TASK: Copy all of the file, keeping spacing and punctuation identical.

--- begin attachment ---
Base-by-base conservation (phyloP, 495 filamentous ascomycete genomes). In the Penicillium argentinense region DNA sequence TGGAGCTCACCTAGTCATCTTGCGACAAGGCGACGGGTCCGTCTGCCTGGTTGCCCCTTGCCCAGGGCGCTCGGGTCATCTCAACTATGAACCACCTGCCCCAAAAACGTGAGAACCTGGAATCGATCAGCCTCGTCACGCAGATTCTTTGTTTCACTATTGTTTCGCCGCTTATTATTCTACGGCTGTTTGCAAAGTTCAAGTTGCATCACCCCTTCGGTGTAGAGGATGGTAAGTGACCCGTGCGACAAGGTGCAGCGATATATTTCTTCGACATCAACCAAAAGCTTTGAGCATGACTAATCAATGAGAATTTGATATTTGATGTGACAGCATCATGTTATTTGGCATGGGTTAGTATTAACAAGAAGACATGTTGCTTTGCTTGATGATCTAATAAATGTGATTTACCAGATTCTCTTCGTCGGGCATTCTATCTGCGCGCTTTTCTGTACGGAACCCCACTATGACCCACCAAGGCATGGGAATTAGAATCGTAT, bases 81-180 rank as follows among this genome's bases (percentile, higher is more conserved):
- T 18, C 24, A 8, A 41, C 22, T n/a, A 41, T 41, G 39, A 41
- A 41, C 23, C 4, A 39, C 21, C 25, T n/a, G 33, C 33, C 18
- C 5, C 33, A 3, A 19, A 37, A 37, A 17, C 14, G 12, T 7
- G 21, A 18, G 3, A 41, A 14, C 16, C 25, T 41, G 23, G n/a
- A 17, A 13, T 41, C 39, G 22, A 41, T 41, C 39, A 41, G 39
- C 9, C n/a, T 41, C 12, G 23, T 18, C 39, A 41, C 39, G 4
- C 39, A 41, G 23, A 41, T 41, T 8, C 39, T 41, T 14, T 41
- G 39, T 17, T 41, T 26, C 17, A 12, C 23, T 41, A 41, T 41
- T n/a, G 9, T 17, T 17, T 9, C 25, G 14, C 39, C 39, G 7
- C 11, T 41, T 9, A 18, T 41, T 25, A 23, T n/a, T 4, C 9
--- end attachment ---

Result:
Base-by-base conservation (phyloP, 495 filamentous ascomycete genomes). In the Penicillium argentinense region DNA sequence TGGAGCTCACCTAGTCATCTTGCGACAAGGCGACGGGTCCGTCTGCCTGGTTGCCCCTTGCCCAGGGCGCTCGGGTCATCTCAACTATGAACCACCTGCCCCAAAAACGTGAGAACCTGGAATCGATCAGCCTCGTCACGCAGATTCTTTGTTTCACTATTGTTTCGCCGCTTATTATTCTACGGCTGTTTGCAAAGTTCAAGTTGCATCACCCCTTCGGTGTAGAGGATGGTAAGTGACCCGTGCGACAAGGTGCAGCGATATATTTCTTCGACATCAACCAAAAGCTTTGAGCATGACTAATCAATGAGAATTTGATATTTGATGTGACAGCATCATGTTATTTGGCATGGGTTAGTATTAACAAGAAGACATGTTGCTTTGCTTGATGATCTAATAAATGTGATTTACCAGATTCTCTTCGTCGGGCATTCTATCTGCGCGCTTTTCTGTACGGAACCCCACTATGACCCACCAAGGCATGGGAATTAGAATCGTAT, bases 81-180 rank as follows among this genome's bases (percentile, higher is more conserved):
- T 18, C 24, A 8, A 41, C 22, T n/a, A 41, T 41, G 39, A 41
- A 41, C 23, C 4, A 39, C 21, C 25, T n/a, G 33, C 33, C 18
- C 5, C 33, A 3, A 19, A 37, A 37, A 17, C 14, G 12, T 7
- G 21, A 18, G 3, A 41, A 14, C 16, C 25, T 41, G 23, G n/a
- A 17, A 13, T 41, C 39, G 22, A 41, T 41, C 39, A 41, G 39
- C 9, C n/a, T 41, C 12, G 23, T 18, C 39, A 41, C 39, G 4
- C 39, A 41, G 23, A 41, T 41, T 8, C 39, T 41, T 14, T 41
- G 39, T 17, T 41, T 26, C 17, A 12, C 23, T 41, A 41, T 41
- T n/a, G 9, T 17, T 17, T 9, C 25, G 14, C 39, C 39, G 7
- C 11, T 41, T 9, A 18, T 41, T 25, A 23, T n/a, T 4, C 9